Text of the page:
Kindle ebook readers are incredibly popular and regularly do well in Which? lab tests, but some users have reported reliability problems. Frozen screens are most common – has your Kindle’s screen broken?
The new Amazon Kindle Paperwhite goes on sale tomorrow, and unless you’ve pre-ordered, you’ll be lucky to get your hands on one before the end of November. And it’s not just the new model that’s proving popular – last Christmas more than 1.3m ebook readers were bought as presents, 92% of which were Kindles.
Aside from this week’s gaff where Amazon wiped ebooks from a Norwegian woman’s Kindle, it’s easy to understand why they’re so popular. You can carry thousands of books on a device that weighs little more than a mobile phone, and all instantly downloaded from Amazon’s store.
‘All is not well in the land of Kindle’
Kindles also do very well in our lab tests, but a number of owners have told us that their devices haven’t been as reliable as they’d expect. Willispi228’s user review features one of the most common complaints – a frozen screen:
‘After first being very impressed and delighted, I have now to report that all is not well in the land of Kindle. My Kindle screen developed a problem all on its own – switched it off one night and when I picked it up the next day, the screen had partially frozen.’
Amazon provides a 12 month manufacturer’s warranty and will replace or repair faulty Kindles during this period. However, some owners told us that their problems began shortly after their warranties had run out. Although Amazon usually agrees to replace these faulty devices, owners have typically had to pay £40-50 for a refurbished model. And these ‘new’ devices only come with a three month warranty. David Bradshaw’s Kindle user review picks up on this:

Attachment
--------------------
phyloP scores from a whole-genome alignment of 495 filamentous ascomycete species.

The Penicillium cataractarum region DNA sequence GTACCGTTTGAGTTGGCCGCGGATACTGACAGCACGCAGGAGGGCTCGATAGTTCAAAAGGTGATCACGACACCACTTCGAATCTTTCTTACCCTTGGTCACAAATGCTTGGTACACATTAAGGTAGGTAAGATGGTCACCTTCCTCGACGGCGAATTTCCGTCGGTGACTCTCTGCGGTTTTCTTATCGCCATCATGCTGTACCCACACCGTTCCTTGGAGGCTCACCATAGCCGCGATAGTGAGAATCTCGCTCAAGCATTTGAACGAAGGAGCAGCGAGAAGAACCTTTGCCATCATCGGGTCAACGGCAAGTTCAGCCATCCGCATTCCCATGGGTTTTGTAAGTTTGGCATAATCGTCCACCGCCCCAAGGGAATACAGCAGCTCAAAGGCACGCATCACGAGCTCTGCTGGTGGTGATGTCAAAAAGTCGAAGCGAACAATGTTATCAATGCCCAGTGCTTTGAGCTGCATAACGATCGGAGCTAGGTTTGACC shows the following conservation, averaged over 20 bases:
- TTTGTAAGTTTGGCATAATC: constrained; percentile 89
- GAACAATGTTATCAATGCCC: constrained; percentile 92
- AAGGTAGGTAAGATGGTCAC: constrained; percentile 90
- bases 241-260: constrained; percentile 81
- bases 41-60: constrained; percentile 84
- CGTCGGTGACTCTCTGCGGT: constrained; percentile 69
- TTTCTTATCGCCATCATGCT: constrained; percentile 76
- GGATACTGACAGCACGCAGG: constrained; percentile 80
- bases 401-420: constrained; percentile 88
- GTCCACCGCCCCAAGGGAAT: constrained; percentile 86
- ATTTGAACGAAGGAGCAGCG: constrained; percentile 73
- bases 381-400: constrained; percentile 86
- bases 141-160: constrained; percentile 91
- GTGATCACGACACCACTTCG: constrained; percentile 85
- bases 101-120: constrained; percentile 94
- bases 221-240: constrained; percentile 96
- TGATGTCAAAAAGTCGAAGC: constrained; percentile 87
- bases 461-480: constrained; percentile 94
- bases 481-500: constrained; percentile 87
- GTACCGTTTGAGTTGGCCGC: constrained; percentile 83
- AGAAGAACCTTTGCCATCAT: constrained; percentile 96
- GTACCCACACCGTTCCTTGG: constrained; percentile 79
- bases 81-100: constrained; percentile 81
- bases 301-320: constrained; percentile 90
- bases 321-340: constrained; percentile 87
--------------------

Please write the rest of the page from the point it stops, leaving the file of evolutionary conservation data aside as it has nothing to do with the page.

‘I am now on my third one of these. On the first one, the screen failed within the warranty period and it was replaced for free. The second one failed outside the warranty, and I was charged a “special fee” of £50 for the replacement.’
What about the Sale of Goods Act?
So, although these Kindles are outside of their warranty period, can’t you just rely on the Sale of Goods Act (SOGA)?
In April this year our Computing team investigated the case of Anne. Her son’s Kindle had failed just three weeks after the warranty had expired. Since you’d expect an e-reader to last more than 13 months, we suggested Anne made a claim to the retailer (in this case the retailer was Amazon itself) under SOGA, which should entitle her to a repair at no extra cost.
Instead, Amazon offered Anne a replacement Kindle, but asked for £40 to cover the use her son had had out of the old one. Amazon is entitled to do this.
We’re investigating these alleged reliability issues and have conducted a major survey of over 1,200 Kindle owners to find out how widespread this problem might be – we’ll report our findings in the coming weeks. In the meantime, if you have experienced any problems with your Kindle please share your stories below, including how Amazon dealt with your complaint.